A very common example, the mysql gem, requires Snow Leopard users to pass configuration flags to gem install to specify where to find the mysql_config executable.

$ gem install mysql -- --with-mysql-config=/usr/local/mysql/bin/mysql_config

Since the specific location of that executable can change from machine to machine, you can specify these flags on a per-machine basis.

$ bundle config build.mysql --with-mysql-config=/usr/local/mysql/bin/mysql_config

After running this command, every time bundler needs to install the mysql gem, it will pass along the flags you specified.

Configuration keys

Configuration keys in bundler have two forms: the canonical form and the environment variable form.

For instance, passing the --without flag to bundle install prevents Bundler from installing certain groups specified in the Gemfile. Bundler persists this value in app/.bundle/config so that calls to Bundler.setup do not try to find gems from the Gemfile that you didn't install. Additionally, subsequent calls to bundle install remember this setting and skip those groups.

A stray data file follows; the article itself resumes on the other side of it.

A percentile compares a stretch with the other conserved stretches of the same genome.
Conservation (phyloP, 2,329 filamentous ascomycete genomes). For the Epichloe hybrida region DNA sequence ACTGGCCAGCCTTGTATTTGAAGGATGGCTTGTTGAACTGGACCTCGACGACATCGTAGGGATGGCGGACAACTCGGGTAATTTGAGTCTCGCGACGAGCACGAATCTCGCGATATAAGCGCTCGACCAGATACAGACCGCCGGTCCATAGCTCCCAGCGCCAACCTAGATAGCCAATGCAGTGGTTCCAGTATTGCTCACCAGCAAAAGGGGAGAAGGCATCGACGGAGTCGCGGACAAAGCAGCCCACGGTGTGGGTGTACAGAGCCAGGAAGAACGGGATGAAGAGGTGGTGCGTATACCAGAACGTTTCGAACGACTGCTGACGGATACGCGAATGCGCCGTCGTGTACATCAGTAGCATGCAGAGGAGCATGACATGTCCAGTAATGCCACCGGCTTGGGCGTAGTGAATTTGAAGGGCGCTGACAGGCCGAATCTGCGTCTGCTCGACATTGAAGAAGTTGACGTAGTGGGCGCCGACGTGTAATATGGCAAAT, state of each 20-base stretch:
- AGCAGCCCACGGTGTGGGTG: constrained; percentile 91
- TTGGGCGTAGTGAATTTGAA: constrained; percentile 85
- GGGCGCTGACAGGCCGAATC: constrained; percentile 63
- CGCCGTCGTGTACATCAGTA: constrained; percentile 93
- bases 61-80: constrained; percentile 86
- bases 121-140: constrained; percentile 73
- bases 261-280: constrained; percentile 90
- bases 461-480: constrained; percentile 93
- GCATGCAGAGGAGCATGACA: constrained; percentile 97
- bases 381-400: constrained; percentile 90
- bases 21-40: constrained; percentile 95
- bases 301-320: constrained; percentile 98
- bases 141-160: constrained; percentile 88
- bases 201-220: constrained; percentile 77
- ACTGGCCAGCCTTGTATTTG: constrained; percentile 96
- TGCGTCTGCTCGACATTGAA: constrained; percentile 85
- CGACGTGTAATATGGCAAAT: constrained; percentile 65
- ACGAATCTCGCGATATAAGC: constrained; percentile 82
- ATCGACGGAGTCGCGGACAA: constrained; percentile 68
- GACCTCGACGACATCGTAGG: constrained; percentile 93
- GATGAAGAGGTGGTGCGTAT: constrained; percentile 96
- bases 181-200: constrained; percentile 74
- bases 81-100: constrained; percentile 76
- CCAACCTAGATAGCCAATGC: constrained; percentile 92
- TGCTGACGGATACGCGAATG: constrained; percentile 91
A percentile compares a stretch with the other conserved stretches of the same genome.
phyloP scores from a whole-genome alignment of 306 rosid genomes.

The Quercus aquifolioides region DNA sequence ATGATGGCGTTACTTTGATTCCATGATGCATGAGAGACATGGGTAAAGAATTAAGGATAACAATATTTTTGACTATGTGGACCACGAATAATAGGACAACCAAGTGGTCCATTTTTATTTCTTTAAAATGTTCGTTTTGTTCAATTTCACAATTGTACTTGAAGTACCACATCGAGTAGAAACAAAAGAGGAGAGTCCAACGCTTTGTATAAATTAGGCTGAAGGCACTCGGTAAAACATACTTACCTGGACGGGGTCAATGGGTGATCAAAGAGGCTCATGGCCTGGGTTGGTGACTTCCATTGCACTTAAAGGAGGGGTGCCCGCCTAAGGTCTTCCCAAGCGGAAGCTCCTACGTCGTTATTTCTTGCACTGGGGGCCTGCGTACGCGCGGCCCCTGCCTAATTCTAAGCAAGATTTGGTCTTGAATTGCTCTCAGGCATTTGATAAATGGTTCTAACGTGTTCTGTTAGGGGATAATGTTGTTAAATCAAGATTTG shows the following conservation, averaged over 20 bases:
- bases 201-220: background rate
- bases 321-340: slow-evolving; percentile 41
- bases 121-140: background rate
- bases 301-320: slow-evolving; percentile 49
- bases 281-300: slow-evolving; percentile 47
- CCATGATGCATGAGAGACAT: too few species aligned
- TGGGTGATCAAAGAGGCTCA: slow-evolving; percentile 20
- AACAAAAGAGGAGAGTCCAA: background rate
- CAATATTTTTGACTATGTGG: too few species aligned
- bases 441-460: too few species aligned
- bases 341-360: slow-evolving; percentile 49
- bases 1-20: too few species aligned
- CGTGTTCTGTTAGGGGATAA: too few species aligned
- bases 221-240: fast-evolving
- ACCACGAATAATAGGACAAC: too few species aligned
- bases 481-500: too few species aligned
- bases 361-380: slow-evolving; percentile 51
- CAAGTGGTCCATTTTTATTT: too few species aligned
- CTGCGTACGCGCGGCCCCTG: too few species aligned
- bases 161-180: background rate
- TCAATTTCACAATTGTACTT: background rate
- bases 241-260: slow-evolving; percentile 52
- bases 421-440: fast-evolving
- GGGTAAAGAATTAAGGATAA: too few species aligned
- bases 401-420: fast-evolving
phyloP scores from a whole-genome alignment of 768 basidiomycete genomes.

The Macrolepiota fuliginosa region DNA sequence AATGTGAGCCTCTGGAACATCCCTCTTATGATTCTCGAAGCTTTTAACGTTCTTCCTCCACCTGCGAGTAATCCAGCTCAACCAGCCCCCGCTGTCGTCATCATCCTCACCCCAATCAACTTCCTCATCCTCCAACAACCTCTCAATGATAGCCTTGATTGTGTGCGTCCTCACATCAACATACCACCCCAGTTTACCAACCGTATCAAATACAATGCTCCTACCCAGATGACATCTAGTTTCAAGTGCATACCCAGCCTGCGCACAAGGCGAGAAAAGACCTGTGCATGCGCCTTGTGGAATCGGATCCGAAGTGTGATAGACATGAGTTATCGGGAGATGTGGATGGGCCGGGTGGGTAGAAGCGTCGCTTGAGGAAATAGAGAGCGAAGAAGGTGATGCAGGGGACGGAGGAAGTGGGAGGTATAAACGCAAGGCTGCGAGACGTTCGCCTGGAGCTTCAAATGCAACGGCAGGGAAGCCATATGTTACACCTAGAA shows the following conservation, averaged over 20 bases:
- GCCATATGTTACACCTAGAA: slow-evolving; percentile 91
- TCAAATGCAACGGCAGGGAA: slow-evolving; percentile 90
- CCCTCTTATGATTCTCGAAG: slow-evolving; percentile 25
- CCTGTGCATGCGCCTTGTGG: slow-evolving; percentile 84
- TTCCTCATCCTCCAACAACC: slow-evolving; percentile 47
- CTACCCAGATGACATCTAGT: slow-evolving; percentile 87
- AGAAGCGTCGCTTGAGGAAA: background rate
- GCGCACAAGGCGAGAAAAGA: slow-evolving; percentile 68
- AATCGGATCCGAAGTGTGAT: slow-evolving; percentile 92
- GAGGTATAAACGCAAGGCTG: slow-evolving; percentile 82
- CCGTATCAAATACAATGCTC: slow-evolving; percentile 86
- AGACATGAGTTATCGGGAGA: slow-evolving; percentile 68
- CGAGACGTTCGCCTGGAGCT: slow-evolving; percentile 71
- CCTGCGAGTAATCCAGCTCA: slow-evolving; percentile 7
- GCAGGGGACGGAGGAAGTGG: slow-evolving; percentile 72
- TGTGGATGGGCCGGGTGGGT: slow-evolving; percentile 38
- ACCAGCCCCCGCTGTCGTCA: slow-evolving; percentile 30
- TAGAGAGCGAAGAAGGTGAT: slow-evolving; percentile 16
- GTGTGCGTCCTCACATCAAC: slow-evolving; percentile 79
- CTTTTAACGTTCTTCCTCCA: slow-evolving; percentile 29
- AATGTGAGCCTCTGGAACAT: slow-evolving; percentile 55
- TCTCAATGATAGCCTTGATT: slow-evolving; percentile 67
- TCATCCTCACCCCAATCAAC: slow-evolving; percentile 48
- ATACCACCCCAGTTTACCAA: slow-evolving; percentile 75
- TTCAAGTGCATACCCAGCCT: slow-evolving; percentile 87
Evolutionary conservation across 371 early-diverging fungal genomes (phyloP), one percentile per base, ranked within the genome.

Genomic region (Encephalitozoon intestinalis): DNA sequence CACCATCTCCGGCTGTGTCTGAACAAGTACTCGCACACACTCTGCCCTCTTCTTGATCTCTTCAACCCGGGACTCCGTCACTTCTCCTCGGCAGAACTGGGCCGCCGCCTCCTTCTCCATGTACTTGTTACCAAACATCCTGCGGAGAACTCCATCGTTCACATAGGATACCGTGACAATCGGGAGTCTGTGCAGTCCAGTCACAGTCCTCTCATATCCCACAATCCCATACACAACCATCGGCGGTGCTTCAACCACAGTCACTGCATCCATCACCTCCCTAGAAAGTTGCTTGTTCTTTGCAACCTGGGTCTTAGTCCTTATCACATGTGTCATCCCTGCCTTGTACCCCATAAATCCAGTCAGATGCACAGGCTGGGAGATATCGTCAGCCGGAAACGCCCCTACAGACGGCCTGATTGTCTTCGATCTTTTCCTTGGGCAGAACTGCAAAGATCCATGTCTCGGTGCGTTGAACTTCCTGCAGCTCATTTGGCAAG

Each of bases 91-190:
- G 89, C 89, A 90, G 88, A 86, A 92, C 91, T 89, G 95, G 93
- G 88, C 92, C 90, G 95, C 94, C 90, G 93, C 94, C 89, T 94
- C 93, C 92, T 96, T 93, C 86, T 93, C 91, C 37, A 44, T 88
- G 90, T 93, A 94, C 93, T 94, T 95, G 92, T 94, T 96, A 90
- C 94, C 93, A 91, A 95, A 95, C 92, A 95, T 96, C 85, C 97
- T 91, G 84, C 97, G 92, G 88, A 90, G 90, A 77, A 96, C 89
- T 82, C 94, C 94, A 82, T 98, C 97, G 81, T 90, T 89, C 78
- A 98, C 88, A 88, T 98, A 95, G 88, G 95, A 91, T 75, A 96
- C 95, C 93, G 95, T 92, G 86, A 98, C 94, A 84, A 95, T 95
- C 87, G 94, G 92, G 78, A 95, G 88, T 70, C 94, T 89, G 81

The canonical form of this configuration is "without". To convert the canonical form to the environment variable form, capitalize it, and prepend BUNDLE_. The environment variable form of "without" is BUNDLE_WITHOUT.

List of available keys

The following is a list of all configuration keys and their purpose. You can learn more about their operation in bundle install.

  • path (BUNDLE_PATH): The location on disk to install gems. Defaults to $GEM_HOME in development and vendor/bundle when --deployment is used.
  • frozen (BUNDLE_FROZEN): Disallow changes to the Gemfile. Defaults to true when --deployment is used.
  • without (BUNDLE_WITHOUT): A :-separated list of groups whose gems bundler should not installer
  • bin (BUNDLE_BIN): Install executables from gems in the bundle to the specified directory. Defaults to false.
  • gemfile (BUNDLE_GEMFILE): The name of the file that bundler should use as the Gemfile. This location of this file also sets the root of the project, which is used to resolve relative paths in the Gemfile, among other things. By default, bundler will search up from the current working directory until it finds a Gemfile.